Columbia has been the site of heated activism since the brutal attacks waged by Hamas on Israel on Oct 7 with protests from both sides erupting on campus.

An Israeli student was beaten with a stick outside the University’s main library and hundreds of faculty signed a letter condemning students support of Hamas in the wake of the conflict.

University President Minouche Shafik (pictured) helped establish the five panel taskforce — headed by campus professors — in November. Mark Bader/Columbia University
University President Minouche Shafik (pictured) helped establish the five panel taskforce — headed by campus professors — in November. Mark Bader/Columbia University

In the months to follow an eruption of protests and multiple lawsuits launched from both pro-Israel and anti-Israel students.

Just this week, faculty member Shai Davidai an Israeli-born Columbia University professor who gained notoriety for ripping the school’s failure to address rampant antisemitism on campus revealed he’s under investigation  — a probe he said is a “clear act of retaliation and an attempt to silence me.”

University President Minouche Shafik helped establish the five panel taskforce – headed by campus professors – in November.

At the time the school said it was pushed to establish the task force after a notable increase in the amount of reported antisemitic attacks — both physical and ideological — on its Manhattan campus after Hamas’ surprise Oct 7 attack.

Shafik welcomed the report in a statement to the Post, accepting that more needs to be done.

The report acknowledged the importance of campus demonstrations, however, called out “repeated violations by student groups” and highlighted the “isolation and pain” felt by the Jewish community at Columbia. Corbis via Getty Images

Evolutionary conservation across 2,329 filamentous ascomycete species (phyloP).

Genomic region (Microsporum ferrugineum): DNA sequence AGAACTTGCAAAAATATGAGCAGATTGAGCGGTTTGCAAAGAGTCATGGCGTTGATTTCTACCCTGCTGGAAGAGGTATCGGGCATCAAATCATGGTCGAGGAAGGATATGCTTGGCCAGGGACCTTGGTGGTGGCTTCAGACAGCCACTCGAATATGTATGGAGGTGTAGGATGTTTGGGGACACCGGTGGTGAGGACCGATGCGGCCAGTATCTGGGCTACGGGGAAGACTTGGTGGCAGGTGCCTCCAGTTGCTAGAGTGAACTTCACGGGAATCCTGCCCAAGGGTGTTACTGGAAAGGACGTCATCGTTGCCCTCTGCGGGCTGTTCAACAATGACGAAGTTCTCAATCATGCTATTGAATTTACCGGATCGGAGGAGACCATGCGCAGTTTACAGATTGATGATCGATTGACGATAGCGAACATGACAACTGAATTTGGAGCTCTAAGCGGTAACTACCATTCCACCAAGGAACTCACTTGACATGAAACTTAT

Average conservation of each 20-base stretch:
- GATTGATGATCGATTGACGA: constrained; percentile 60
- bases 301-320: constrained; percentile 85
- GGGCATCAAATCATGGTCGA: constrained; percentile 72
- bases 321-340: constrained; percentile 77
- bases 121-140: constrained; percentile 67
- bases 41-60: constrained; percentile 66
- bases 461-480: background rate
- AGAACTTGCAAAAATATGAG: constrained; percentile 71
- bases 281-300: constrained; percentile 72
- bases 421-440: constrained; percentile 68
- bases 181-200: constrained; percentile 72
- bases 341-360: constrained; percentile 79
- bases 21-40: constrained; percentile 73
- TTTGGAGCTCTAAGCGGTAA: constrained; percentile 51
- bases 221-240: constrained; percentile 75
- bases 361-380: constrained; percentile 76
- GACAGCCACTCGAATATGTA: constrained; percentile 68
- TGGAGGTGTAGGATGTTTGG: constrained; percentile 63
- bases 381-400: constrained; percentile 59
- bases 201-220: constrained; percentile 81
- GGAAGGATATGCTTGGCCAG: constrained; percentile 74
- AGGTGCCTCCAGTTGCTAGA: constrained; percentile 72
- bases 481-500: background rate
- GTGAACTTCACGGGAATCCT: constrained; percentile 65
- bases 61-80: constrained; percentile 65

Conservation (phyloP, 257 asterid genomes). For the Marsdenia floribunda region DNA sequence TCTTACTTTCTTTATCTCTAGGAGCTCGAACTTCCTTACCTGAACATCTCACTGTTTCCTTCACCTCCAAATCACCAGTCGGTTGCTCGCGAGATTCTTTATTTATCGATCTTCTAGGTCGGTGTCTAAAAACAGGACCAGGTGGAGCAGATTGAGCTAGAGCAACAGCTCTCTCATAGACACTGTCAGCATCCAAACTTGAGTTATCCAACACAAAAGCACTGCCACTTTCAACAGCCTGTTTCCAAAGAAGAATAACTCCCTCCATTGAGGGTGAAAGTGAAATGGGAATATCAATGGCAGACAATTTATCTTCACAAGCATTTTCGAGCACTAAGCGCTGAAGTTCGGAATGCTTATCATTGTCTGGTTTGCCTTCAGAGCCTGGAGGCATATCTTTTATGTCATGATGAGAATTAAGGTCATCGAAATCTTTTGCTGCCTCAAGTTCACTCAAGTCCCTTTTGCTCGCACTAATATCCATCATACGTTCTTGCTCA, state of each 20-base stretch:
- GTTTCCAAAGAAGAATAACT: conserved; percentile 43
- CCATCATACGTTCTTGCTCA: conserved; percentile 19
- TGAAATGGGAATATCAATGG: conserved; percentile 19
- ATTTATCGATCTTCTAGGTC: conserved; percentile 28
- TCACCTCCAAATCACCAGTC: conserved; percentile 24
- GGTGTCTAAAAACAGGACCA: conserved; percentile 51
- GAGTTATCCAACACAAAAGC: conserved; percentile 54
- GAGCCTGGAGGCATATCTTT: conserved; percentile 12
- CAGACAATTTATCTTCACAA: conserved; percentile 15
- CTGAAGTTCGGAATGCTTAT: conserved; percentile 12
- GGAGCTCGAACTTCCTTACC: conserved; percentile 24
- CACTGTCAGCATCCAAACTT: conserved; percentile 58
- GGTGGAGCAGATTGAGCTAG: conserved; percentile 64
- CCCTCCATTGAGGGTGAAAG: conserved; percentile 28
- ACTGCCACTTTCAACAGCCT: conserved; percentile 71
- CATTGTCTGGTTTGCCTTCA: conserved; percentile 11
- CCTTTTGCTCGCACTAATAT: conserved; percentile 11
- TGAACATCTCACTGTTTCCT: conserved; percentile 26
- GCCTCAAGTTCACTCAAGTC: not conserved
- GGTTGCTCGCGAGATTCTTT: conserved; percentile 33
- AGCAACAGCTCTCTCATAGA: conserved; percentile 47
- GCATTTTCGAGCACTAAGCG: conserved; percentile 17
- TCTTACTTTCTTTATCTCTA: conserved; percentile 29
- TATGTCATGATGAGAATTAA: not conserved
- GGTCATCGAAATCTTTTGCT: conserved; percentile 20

The report acknowledged the importance of campus demonstrations, however, called out “repeated violations by student groups” and highlighted the “isolation and pain” felt by the Jewish community at Columbia. Corbis via Getty Images

“As the task force makes clear, it is essential to ensure that debates and disagreements across Columbia are rooted in academic rigor and civil discourse, and that Jewish students, faculty, and staff, and all members of our community, feel safe, supported, and included,” she said.

Shafik, who helped establish the taskforce, went on to acknowledge that they would be working across a “number of fronts” to address this “ancient, but sadly persistent form of hate.”

Next month Shafik is expected to testify at a Congressional hearing on campus antisemitism.

The House Education and Workforce Committee announced it will hold a hearing on April 17 featuring the Columbia President and the two co-chairs of the board of trustees, Claire Shipman and David Greenwald.

Shafik had been invited to testify at a disastrous December hearing where the presidents of Harvard University, the Massachusetts Institute of Technology and the University of Pennsylvania struggled to answer questions on antisemitism, but was unable to attend.